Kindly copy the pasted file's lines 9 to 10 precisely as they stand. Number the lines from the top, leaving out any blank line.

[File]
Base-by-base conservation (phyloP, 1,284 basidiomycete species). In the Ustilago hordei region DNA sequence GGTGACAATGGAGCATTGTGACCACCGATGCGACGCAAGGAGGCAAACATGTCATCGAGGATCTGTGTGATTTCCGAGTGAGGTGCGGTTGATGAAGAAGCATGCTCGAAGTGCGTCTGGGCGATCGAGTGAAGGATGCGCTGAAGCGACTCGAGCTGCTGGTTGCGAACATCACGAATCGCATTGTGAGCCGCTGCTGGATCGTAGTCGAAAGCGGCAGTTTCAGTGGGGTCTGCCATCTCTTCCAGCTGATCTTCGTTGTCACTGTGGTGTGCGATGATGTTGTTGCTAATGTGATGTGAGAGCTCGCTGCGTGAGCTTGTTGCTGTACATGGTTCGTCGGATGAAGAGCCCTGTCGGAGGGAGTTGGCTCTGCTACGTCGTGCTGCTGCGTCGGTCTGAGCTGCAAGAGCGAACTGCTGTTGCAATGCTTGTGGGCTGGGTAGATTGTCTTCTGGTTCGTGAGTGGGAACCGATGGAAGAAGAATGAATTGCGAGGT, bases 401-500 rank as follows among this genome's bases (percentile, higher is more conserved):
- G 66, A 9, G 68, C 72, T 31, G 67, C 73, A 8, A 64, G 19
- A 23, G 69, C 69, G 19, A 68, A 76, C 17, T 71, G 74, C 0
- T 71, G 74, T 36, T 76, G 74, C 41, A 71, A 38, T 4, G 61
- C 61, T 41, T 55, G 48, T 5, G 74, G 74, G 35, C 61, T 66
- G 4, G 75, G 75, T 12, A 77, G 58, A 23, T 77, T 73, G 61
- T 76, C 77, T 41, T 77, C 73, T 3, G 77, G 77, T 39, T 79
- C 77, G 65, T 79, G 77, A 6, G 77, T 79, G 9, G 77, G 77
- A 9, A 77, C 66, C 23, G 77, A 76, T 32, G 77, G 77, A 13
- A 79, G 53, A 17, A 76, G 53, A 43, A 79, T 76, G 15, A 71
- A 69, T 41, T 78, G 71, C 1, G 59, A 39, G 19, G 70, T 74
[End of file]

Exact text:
- A 9, A 77, C 66, C 23, G 77, A 76, T 32, G 77, G 77, A 13
- A 79, G 53, A 17, A 76, G 53, A 43, A 79, T 76, G 15, A 71